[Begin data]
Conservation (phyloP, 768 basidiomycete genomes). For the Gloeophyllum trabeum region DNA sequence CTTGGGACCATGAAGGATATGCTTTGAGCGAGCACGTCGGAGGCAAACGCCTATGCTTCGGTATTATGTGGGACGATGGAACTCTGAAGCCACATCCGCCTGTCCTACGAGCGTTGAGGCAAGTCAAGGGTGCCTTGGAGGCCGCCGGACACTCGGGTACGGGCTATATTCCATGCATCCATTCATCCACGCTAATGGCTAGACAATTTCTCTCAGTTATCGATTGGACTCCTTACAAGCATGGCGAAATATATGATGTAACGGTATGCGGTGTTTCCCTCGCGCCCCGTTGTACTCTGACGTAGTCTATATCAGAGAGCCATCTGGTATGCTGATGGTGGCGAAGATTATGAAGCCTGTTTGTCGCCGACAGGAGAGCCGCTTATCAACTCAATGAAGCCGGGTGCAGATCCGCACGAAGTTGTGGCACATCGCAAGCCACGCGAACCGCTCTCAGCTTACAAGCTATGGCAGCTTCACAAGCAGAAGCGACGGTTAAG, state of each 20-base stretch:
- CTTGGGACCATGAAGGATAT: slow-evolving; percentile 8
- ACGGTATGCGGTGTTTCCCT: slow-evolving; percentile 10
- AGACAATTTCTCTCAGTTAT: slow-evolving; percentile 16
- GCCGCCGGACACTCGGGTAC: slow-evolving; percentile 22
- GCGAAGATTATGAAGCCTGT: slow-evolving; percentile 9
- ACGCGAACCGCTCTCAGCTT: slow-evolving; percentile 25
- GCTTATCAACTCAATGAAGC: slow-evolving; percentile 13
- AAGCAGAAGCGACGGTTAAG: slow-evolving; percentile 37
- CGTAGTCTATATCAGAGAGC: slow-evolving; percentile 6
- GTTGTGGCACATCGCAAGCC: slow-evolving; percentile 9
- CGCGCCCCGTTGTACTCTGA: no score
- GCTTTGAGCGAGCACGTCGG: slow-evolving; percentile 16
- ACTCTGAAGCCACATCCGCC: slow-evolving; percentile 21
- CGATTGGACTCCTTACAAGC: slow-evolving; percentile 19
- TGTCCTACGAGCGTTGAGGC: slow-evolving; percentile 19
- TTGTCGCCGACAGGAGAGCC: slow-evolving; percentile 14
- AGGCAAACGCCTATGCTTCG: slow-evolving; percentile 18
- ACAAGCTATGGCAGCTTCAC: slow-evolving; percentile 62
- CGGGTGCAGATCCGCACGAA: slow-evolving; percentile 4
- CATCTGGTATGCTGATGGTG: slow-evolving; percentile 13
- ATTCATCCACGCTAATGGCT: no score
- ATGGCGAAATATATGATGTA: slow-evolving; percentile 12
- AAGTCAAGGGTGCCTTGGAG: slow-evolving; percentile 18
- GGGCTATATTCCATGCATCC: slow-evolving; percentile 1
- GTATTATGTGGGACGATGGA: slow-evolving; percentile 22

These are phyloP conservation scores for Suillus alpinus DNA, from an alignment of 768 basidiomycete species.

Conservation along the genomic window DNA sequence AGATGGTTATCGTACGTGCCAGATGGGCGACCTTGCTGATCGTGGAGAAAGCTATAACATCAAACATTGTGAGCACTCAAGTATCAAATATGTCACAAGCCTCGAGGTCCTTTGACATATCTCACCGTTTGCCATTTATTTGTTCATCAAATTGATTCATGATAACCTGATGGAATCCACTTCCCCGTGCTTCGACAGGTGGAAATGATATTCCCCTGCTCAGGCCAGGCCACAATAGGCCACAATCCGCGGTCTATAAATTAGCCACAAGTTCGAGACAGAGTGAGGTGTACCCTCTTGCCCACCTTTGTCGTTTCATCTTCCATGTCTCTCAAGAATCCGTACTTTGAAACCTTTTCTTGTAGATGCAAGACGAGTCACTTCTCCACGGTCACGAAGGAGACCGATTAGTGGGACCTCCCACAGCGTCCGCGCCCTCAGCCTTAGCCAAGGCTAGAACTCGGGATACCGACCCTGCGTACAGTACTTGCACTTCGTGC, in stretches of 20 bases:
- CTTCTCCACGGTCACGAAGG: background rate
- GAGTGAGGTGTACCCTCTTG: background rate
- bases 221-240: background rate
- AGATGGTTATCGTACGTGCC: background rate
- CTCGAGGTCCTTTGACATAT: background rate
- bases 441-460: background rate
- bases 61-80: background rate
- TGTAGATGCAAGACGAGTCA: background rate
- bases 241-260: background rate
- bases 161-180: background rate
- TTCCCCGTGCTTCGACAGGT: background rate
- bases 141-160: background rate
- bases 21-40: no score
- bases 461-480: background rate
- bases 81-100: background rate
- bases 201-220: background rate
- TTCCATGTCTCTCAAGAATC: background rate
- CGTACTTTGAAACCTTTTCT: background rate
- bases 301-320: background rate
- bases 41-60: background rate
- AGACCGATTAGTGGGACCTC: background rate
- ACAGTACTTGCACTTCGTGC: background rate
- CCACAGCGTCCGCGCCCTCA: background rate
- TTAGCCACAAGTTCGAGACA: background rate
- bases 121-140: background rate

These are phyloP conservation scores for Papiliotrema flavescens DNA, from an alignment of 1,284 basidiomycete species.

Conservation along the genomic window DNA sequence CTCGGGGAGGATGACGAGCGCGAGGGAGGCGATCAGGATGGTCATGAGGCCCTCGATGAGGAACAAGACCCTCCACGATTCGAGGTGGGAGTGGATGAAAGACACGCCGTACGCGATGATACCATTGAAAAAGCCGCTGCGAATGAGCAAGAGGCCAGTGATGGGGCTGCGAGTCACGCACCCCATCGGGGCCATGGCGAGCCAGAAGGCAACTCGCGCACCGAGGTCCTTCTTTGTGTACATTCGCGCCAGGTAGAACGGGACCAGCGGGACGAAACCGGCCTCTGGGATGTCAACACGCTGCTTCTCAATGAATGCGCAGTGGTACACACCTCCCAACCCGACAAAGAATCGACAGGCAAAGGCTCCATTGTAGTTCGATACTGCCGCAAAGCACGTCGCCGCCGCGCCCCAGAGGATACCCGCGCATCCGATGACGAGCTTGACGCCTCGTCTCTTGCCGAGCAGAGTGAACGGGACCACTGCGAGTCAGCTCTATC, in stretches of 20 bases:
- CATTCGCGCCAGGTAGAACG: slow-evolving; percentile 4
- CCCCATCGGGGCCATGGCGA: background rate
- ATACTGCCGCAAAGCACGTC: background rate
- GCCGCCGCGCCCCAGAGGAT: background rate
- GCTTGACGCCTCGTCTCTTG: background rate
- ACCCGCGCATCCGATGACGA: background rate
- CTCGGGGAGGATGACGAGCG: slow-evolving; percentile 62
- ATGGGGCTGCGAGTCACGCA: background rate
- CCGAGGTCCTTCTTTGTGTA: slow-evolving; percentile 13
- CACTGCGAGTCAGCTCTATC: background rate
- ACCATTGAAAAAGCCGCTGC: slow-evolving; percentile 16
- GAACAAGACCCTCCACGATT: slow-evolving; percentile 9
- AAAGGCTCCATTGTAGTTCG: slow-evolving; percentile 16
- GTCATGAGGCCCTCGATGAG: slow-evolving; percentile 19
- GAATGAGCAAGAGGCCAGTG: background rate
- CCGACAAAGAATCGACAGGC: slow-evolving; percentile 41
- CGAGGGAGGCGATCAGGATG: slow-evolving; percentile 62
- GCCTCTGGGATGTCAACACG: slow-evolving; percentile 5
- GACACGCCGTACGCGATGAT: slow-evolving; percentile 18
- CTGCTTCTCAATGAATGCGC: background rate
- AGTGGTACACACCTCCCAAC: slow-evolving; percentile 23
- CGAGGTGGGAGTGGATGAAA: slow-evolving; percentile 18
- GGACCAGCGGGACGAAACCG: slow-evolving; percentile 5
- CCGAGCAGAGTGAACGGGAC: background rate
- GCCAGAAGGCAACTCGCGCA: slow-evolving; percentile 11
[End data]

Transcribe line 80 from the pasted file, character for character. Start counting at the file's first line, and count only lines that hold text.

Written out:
- GCCAGAAGGCAACTCGCGCA: slow-evolving; percentile 11